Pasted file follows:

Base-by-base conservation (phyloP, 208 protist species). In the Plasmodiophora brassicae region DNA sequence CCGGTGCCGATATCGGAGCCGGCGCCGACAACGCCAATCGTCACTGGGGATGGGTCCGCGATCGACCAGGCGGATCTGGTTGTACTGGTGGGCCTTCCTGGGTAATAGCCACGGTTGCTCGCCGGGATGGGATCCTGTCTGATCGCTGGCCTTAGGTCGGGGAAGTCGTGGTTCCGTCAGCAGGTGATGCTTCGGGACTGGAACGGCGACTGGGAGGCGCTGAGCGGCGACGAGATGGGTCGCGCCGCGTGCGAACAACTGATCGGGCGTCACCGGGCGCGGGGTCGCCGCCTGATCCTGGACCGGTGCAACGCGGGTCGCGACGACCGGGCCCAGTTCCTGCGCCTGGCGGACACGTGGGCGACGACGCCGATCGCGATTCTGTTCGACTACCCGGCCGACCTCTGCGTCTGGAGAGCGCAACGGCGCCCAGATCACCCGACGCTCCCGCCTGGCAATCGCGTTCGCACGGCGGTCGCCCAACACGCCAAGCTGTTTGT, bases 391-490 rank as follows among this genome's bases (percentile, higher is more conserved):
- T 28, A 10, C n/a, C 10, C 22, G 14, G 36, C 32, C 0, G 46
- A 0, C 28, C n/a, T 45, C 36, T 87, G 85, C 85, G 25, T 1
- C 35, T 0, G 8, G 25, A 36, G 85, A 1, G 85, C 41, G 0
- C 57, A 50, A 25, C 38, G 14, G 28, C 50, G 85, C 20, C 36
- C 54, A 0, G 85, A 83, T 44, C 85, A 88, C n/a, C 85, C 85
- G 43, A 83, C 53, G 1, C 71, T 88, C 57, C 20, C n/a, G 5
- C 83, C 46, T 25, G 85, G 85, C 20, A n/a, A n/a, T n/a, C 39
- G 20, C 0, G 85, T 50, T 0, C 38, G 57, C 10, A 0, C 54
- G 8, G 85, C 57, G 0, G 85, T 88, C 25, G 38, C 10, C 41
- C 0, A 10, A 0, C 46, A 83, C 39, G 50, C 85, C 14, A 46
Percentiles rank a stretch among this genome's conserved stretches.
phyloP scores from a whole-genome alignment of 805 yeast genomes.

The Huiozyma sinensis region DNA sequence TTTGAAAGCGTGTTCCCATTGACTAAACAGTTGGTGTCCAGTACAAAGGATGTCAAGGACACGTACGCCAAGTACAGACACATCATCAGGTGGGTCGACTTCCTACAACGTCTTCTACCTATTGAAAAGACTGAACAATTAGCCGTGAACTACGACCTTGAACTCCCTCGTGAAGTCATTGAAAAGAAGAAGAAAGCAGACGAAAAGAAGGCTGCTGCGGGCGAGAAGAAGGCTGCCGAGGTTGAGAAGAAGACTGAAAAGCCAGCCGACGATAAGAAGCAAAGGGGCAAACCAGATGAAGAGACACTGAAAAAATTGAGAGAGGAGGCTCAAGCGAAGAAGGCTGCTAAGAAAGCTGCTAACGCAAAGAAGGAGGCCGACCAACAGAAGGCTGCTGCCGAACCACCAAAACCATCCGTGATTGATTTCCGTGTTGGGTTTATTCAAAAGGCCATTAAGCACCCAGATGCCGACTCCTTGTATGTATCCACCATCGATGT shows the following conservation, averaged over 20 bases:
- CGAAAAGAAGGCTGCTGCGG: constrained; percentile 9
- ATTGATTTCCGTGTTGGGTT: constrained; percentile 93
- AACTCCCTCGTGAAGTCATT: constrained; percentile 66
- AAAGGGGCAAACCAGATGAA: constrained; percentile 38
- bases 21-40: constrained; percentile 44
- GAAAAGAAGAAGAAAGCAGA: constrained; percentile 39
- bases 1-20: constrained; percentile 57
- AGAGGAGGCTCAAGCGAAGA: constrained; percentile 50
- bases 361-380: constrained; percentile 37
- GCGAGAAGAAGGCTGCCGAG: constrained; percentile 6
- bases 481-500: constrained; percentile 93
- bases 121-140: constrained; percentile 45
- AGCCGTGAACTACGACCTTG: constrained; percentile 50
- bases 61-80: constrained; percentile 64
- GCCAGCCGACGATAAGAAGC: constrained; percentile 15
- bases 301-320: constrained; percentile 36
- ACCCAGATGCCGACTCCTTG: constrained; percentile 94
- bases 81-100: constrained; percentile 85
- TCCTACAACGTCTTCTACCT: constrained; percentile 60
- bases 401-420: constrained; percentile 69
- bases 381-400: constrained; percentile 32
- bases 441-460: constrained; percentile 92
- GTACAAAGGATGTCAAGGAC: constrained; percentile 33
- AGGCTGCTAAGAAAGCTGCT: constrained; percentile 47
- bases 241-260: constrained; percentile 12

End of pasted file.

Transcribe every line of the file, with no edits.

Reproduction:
Base-by-base conservation (phyloP, 208 protist species). In the Plasmodiophora brassicae region DNA sequence CCGGTGCCGATATCGGAGCCGGCGCCGACAACGCCAATCGTCACTGGGGATGGGTCCGCGATCGACCAGGCGGATCTGGTTGTACTGGTGGGCCTTCCTGGGTAATAGCCACGGTTGCTCGCCGGGATGGGATCCTGTCTGATCGCTGGCCTTAGGTCGGGGAAGTCGTGGTTCCGTCAGCAGGTGATGCTTCGGGACTGGAACGGCGACTGGGAGGCGCTGAGCGGCGACGAGATGGGTCGCGCCGCGTGCGAACAACTGATCGGGCGTCACCGGGCGCGGGGTCGCCGCCTGATCCTGGACCGGTGCAACGCGGGTCGCGACGACCGGGCCCAGTTCCTGCGCCTGGCGGACACGTGGGCGACGACGCCGATCGCGATTCTGTTCGACTACCCGGCCGACCTCTGCGTCTGGAGAGCGCAACGGCGCCCAGATCACCCGACGCTCCCGCCTGGCAATCGCGTTCGCACGGCGGTCGCCCAACACGCCAAGCTGTTTGT, bases 391-490 rank as follows among this genome's bases (percentile, higher is more conserved):
- T 28, A 10, C n/a, C 10, C 22, G 14, G 36, C 32, C 0, G 46
- A 0, C 28, C n/a, T 45, C 36, T 87, G 85, C 85, G 25, T 1
- C 35, T 0, G 8, G 25, A 36, G 85, A 1, G 85, C 41, G 0
- C 57, A 50, A 25, C 38, G 14, G 28, C 50, G 85, C 20, C 36
- C 54, A 0, G 85, A 83, T 44, C 85, A 88, C n/a, C 85, C 85
- G 43, A 83, C 53, G 1, C 71, T 88, C 57, C 20, C n/a, G 5
- C 83, C 46, T 25, G 85, G 85, C 20, A n/a, A n/a, T n/a, C 39
- G 20, C 0, G 85, T 50, T 0, C 38, G 57, C 10, A 0, C 54
- G 8, G 85, C 57, G 0, G 85, T 88, C 25, G 38, C 10, C 41
- C 0, A 10, A 0, C 46, A 83, C 39, G 50, C 85, C 14, A 46
Percentiles rank a stretch among this genome's conserved stretches.
phyloP scores from a whole-genome alignment of 805 yeast genomes.

The Huiozyma sinensis region DNA sequence TTTGAAAGCGTGTTCCCATTGACTAAACAGTTGGTGTCCAGTACAAAGGATGTCAAGGACACGTACGCCAAGTACAGACACATCATCAGGTGGGTCGACTTCCTACAACGTCTTCTACCTATTGAAAAGACTGAACAATTAGCCGTGAACTACGACCTTGAACTCCCTCGTGAAGTCATTGAAAAGAAGAAGAAAGCAGACGAAAAGAAGGCTGCTGCGGGCGAGAAGAAGGCTGCCGAGGTTGAGAAGAAGACTGAAAAGCCAGCCGACGATAAGAAGCAAAGGGGCAAACCAGATGAAGAGACACTGAAAAAATTGAGAGAGGAGGCTCAAGCGAAGAAGGCTGCTAAGAAAGCTGCTAACGCAAAGAAGGAGGCCGACCAACAGAAGGCTGCTGCCGAACCACCAAAACCATCCGTGATTGATTTCCGTGTTGGGTTTATTCAAAAGGCCATTAAGCACCCAGATGCCGACTCCTTGTATGTATCCACCATCGATGT shows the following conservation, averaged over 20 bases:
- CGAAAAGAAGGCTGCTGCGG: constrained; percentile 9
- ATTGATTTCCGTGTTGGGTT: constrained; percentile 93
- AACTCCCTCGTGAAGTCATT: constrained; percentile 66
- AAAGGGGCAAACCAGATGAA: constrained; percentile 38
- bases 21-40: constrained; percentile 44
- GAAAAGAAGAAGAAAGCAGA: constrained; percentile 39
- bases 1-20: constrained; percentile 57
- AGAGGAGGCTCAAGCGAAGA: constrained; percentile 50
- bases 361-380: constrained; percentile 37
- GCGAGAAGAAGGCTGCCGAG: constrained; percentile 6
- bases 481-500: constrained; percentile 93
- bases 121-140: constrained; percentile 45
- AGCCGTGAACTACGACCTTG: constrained; percentile 50
- bases 61-80: constrained; percentile 64
- GCCAGCCGACGATAAGAAGC: constrained; percentile 15
- bases 301-320: constrained; percentile 36
- ACCCAGATGCCGACTCCTTG: constrained; percentile 94
- bases 81-100: constrained; percentile 85
- TCCTACAACGTCTTCTACCT: constrained; percentile 60
- bases 401-420: constrained; percentile 69
- bases 381-400: constrained; percentile 32
- bases 441-460: constrained; percentile 92
- GTACAAAGGATGTCAAGGAC: constrained; percentile 33
- AGGCTGCTAAGAAAGCTGCT: constrained; percentile 47
- bases 241-260: constrained; percentile 12